Sick and tired of being portrayed on the big screen as machine-gun wielding ruthless killers, a group of educated African men have come forward to challenge Hollywood’s stereotypes.
Released on the heels of the Kony 2012 craze, a video by Africa nonprofit Mama Hope is asking the West to look beyond the way its continent is portrayed in the movies.
“We shoot our machine guns from trucks. We shoot our machine guns from boats,” one of the men says as violent footage plays in the background. “We hate smiling. Smiling is stupid.”
Nyla Rodgers, the founding director of Mama Hope, a nonprofit that works to develop education, health, children and food programs in Africa, told Philanthropy.com that she was “so mad” when the she saw Invisible Children’s Joseph Kony documentary. She decided to fire back with a “Stop the Pity” campaign, which shows how organizations, like hers, are working to empower and educate Africans.
The video contrasts the militant way Africans are often portrayed, with colorful, playful images of local medical students and human resource workers kicking around a soccer ball.
“Using images that people can relate to," Rodgers told Philanthropy.com, "[and] showing people not at their worst but at their full potential, with creativity, is just as effective."
While the men in the video share just how relatable they are on the surface –- through sports and their affinity for Facebook –- their resounding message runs deep.
“There is nothing more dangerous than a brave Western protagonist,” one man says in the Mama Hope video. “We’re talking to you shirtless Matthew McConaughey."
Feeling inspired? Learn how you can get involved with Mama Hope's "Stop the Pity" campaign here.
To learn about nonprofits that are making a difference in the lives of child soldiers in Uganda, click through the slideshow below.SLIDESHOW:
UNICEF partners with local Ugandan communities to provide them with the tools they need to protect, heal and empower former child soldiers. The organization works to take guns away from children and moves children away from living in barracks. When it comes to reintegrating ex-soldiers into their communities, UNICEF gives local centers shelter materials, medical services, counseling and job-training support. Get involved with UNICEF's child protection programs here.
Oxfam raises awareness of child soldiers in Uganda and lobbies for an end to war. The organization provides clean water and sanitation to soldiers living in camps and provides counseling for returning child soldiers. Get involved with Oxfam's child protection programs here.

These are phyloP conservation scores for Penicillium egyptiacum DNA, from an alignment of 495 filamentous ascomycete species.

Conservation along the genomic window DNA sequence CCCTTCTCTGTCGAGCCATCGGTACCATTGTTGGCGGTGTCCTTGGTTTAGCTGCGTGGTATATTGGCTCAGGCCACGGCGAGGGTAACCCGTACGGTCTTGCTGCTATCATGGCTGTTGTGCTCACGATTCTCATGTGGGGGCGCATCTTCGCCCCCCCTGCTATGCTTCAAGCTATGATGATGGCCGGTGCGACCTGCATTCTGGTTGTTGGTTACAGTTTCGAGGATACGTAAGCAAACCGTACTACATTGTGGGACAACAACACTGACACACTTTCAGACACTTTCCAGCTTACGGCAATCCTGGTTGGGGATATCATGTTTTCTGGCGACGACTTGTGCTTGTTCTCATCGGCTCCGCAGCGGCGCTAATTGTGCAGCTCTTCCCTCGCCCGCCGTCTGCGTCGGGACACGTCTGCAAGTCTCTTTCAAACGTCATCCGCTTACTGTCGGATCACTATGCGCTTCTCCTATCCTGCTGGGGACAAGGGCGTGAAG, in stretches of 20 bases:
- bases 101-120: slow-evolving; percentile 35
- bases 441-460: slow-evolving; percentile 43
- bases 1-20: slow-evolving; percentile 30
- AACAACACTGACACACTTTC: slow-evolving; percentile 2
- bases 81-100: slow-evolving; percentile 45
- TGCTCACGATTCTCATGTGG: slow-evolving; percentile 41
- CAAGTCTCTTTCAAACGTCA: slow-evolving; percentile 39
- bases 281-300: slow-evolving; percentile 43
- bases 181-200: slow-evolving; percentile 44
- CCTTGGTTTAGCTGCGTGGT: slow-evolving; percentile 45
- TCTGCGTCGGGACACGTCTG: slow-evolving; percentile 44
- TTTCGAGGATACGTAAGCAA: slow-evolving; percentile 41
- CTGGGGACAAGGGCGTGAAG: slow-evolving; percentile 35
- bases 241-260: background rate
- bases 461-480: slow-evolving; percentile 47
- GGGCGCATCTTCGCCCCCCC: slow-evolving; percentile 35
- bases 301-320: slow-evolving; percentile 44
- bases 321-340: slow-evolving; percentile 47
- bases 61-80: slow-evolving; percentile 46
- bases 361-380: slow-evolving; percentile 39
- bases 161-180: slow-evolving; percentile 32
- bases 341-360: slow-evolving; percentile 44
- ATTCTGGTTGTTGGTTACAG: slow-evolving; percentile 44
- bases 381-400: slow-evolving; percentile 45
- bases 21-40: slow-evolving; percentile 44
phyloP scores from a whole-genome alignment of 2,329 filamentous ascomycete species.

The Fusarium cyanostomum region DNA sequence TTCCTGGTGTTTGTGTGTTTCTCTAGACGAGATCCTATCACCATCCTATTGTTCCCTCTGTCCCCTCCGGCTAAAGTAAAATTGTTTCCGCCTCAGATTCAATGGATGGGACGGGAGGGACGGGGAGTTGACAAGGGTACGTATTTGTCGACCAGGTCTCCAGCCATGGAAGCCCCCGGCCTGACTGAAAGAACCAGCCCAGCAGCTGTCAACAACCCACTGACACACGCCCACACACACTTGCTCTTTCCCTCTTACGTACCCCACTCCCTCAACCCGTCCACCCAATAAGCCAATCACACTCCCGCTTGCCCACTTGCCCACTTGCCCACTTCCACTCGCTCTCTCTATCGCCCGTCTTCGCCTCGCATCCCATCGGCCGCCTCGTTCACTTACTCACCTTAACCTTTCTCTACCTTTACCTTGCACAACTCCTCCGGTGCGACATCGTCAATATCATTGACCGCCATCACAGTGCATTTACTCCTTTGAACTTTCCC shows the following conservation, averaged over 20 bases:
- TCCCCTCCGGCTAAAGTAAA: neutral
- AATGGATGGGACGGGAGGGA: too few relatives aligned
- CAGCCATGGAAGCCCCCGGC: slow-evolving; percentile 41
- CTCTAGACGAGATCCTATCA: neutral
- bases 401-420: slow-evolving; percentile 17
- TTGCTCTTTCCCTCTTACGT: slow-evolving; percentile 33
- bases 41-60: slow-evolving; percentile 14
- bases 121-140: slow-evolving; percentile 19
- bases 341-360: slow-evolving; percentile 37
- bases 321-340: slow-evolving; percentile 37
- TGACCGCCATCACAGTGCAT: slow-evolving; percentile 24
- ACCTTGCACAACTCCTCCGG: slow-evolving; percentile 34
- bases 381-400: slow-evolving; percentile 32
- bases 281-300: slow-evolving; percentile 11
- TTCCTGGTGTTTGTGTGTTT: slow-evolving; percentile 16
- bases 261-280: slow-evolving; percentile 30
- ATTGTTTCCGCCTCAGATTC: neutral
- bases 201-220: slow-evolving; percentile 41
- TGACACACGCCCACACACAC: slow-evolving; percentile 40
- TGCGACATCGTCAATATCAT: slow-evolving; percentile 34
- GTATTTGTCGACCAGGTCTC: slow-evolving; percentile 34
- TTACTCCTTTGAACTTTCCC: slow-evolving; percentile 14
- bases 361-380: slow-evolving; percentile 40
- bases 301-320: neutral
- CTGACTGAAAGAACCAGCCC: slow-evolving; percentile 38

Save the Children works to ensure that former child soldiers, among other vulnerable populations, have access to basic services when they're reintegrated. The organization provides education, vocational skills training mentorship and more. Its ultimate goal is to help child soldiers establish their livelihoods. Get involved with Save the Children's efforts here.
The International Rescue Committee offers medical and psychological attention and promotes community child protection committees. The IRC also improves academic options and develops vocational-training programs. "They will recover when communities fully accept the child back, and help him or her assume a positive role and identity," the organization states on its website. Get involved with IRC's efforts here.
An estimated 30,000 children have been abducted by the Lord's Resistance Army to carry out horrific crimes, according to "Kony 2012." But even when these young soldiers escape, families are often times reluctant to take them back because they're regarded as targets for potential attacks. SOS Children's Villages offers lifesaving support for these ex-soldiers with its family-tracing services, trauma counseling and community reconciliation. Learn how you can sponsor a Ugandan child here.
When Child Soldiers International was born, it pressed for a global ban on military recruitment of people below the age of 18. Today, the organization works to implement the treaty that was passed in 2002, according to its website, which more than 140 governments have ratified. Get involved with Child Soldiers International's efforts here.
World Vision seeks to end the use of children as soldiers by advocating for the provisions of the Child Soldier Prevention Act. The bill, signed into law, places limits on provisions the U.S. provides to countries that engage in the practice. Get involved with World Vision's efforts here.